Presentation is loading. Please wait.

Presentation is loading. Please wait.

Using Screencasting Technology to Learn Application Software Yong Su Ting.

Similar presentations

Presentation on theme: "Using Screencasting Technology to Learn Application Software Yong Su Ting."— Presentation transcript:

1 Using Screencasting Technology to Learn Application Software Yong Su Ting

2 Outline of Presentation Introduction Background Purpose of research What is screencasting? Screencast Development Classroom Experiment Students’ feedback Discussion Conclusion

3 Introduction PowerPoint Excel Access PowerPoint Excel Access The first IT module for Foundation students: Learn Microsoft application software Education background Computer proficiency Learning experience Novice, intermediate or expert users? Education background Computer proficiency Learning experience Novice, intermediate or expert users? Diversity of Foundation students

4 Background Conventional classroom teaching: Software Demonstration + Notes Challenges & Problems Slow learners  learning difficulties & cannot complete exercise. Fast learners  bored. Students have diverse learning pace. An alternative teaching approach is needed.

5 When student learning styles are matched with instructional strategies, student achievement is maximized (Ballone & Czerniak, 2001; Davidson, Savenye & Orr, 1992; Dunn, Denig & Lovelace, 2001; Gregorc, 1979).

6 The purpose of this research is to identify students’ preferred learning style: Conventional vs. New Approach Conventional Approach New Approach Software demonstration Notes Screencasts Software demonstration Notes Screencasting is rapidly becoming a popular method of presenting content for instruction (Brown, Luterbach& Sugar, 2009)

7 What is screencasting? Screenast is “a digital movie in which the setting is partly or wholly a computer screen, and in which audio narration describes the on-screen action” (Udell, 2005). Screencast is a digital recording of the activity on a computer screen and it may contain sound tracks (Winterbottom, 2007; Lee, Pradhan & Dalgarno, 2008). The term “screencast” was coined and popularized by Jon Udell (father of screencast) in November 2004 (Pival, 2006; Lee, Pradhan & Dalgarno, 2008).

8 Use of Screencasting in Education Live capture presentations (PPT lecture) University of Wales, UK (Thomas, 2006). University of Stirling, UK (Winterbottom, 2007). Saint Xavier University, US (Arman, Wilson & Shirvani, 2007). George Fox University, US (Arman, Wilson & Shirvani, 2007). Ohio University-Zaneville, US (Arman, Wilson & Shirvani, 2007). Appalachian State University, US (Kurtz, Fenwick & Ellsworth, 2007). University of Ulster, Northern Ireland (Wilson, Uhomoibhi & McCartan, 2008). Edith Cowan University, Australia (Garner, 2008). Montana State University, US (Peterson, 2007) – Distance Education. Software/ Programming Indiana University, US – Multimedia Software: Microsoft PPT, FrontPage, audio software & Windows Movie Maker (Ross & Ross, 2005). University of Ulster, Northern Ireland – AutoCAD (Wilson, Uhomoibhi & McCartan, 2008). University of Texas-Pan American, US – Engineering Softaware: MathSoft‘s Mathcad & MSC‘s Working Model 2D (Freeman, 2004). University of Ballarat, Australia - BlueJ & Java (Lee, Pradhan, & Dalgarno, 2008). Step by step problem solution University of Saskatchewan, Canada – Physics (Robinson, 2008). University of Nottingham, UK- Mathematics.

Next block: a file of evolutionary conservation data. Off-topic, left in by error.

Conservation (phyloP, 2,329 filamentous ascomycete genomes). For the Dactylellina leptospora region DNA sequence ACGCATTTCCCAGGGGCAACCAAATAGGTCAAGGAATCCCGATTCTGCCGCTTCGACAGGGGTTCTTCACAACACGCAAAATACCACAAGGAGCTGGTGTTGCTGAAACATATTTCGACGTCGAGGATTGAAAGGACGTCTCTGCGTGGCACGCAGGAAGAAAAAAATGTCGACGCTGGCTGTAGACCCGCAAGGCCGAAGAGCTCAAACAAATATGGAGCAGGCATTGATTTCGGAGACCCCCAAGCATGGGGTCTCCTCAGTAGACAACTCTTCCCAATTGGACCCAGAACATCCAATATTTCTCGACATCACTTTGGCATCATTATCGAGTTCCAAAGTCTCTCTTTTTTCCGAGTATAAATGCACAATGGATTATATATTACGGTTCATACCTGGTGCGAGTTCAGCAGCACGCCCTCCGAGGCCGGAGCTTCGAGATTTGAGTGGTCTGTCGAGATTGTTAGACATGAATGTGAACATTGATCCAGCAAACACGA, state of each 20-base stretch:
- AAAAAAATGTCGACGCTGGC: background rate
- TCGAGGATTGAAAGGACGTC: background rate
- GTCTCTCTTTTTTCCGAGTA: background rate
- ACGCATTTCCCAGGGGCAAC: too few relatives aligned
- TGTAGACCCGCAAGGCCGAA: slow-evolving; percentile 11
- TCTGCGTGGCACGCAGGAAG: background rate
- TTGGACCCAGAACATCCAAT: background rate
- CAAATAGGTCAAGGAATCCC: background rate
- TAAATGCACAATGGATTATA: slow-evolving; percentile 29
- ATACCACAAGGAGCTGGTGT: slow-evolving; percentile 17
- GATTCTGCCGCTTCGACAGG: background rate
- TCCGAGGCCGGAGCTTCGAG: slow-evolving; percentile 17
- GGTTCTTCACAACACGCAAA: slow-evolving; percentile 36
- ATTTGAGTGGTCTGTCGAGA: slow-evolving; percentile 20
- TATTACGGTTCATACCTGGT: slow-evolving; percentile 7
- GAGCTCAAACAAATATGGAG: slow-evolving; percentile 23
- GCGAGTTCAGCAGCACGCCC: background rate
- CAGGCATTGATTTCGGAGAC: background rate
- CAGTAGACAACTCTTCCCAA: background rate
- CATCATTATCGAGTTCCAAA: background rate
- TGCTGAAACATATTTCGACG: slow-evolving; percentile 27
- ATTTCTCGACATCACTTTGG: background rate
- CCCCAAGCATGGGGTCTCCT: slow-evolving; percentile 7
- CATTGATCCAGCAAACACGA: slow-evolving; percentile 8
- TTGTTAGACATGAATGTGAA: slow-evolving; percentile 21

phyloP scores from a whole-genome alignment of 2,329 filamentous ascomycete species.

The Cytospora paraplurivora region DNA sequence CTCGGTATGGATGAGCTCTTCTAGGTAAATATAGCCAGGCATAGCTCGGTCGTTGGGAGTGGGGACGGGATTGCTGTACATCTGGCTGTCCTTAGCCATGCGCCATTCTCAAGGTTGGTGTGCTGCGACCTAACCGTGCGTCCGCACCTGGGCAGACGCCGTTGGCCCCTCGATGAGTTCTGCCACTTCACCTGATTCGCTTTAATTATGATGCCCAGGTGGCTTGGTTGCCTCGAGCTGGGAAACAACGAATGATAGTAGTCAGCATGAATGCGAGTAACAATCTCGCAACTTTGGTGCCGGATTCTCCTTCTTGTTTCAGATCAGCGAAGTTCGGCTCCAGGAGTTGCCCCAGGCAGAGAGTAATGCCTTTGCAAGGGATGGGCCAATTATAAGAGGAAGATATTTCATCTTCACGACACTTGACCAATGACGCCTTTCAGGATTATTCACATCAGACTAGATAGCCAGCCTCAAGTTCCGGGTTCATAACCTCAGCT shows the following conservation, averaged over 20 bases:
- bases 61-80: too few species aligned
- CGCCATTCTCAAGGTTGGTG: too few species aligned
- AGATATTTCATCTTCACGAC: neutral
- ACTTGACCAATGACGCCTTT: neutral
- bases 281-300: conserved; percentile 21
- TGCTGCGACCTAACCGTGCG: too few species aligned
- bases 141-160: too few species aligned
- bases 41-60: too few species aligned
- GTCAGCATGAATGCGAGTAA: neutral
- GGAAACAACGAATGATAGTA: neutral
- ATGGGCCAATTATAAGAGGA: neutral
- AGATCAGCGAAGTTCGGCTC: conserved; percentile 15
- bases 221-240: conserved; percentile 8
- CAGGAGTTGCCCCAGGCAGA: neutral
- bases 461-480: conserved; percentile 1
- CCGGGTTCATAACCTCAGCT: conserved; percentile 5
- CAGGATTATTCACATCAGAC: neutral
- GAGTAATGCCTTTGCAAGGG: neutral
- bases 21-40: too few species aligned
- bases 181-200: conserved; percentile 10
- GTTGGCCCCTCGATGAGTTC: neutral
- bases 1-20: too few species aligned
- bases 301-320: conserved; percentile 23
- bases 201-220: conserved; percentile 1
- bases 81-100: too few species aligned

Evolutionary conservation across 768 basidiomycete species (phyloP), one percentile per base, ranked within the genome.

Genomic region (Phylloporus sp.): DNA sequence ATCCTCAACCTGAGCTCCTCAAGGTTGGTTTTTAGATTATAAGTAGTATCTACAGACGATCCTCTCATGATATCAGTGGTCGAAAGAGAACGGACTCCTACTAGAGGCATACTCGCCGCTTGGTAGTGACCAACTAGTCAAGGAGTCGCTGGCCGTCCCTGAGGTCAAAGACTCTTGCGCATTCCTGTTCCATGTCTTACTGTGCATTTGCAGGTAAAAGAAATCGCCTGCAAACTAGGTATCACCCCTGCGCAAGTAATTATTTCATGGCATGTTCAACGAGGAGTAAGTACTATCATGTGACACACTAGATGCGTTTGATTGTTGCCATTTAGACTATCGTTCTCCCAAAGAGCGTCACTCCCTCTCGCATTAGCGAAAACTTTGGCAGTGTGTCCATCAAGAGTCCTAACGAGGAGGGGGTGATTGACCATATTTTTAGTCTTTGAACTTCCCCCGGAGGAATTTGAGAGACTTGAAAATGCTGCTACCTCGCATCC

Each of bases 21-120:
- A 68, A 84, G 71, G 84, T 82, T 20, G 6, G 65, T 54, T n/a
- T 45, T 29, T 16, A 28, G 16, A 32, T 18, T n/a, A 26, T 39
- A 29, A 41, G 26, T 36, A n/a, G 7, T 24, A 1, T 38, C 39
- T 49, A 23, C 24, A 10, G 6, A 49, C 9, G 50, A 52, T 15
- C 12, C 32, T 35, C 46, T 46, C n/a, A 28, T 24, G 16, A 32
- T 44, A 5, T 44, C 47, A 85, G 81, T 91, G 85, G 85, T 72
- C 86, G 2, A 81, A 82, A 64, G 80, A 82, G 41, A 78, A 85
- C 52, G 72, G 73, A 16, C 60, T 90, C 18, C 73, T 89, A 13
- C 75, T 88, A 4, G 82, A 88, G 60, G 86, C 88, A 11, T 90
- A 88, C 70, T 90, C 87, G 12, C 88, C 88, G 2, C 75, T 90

9 Screencasts can accommodate different learning styles (Educause, 2006) and it is an effective learning object because it can incorporate visual (screen capture), auditory (narration) and kinaesthetic (demonstration).

10 Research Process Screencast Development Classroom Experiment Students’ feedback

11 Sample Exercise: Microsoft Excel Screencast Development Screencasts: Microsoft Excel & Access-demonstration of exercises Limitation: No narration

12 Experiment: Semester July 2009 (Semester 1 Foundation Programme) Classroom teaching: Week 4&5: Conventional approach Week 6, 7&8: New approach Week 9&10: New approach Demonstration + Notes: Microsoft PowerPoint Demonstration + Notes + Screencasts: Microsoft Access Demonstration + Notes + Screencasts: Microsoft Excel

13 MaleFemale 921 Students’ feedback Week 11 - Semester 1 Foundation in Bioscience – 30 students 1 st Section: Conventional Approach - Open ended 2 nd Section: New approach - Likert Scale - Open Ended

14 If I miss one step, I will miss everything. If I miss the class, I will miss the whole lesson. I can’t follow the demonstration. I am lost if the function is too complicated. I don’t like reading the notes. I don’t understand by reading the notes. Sometimes, I don’t understand because it is too fast. I can’t remember all the steps & functions. Conventional Approach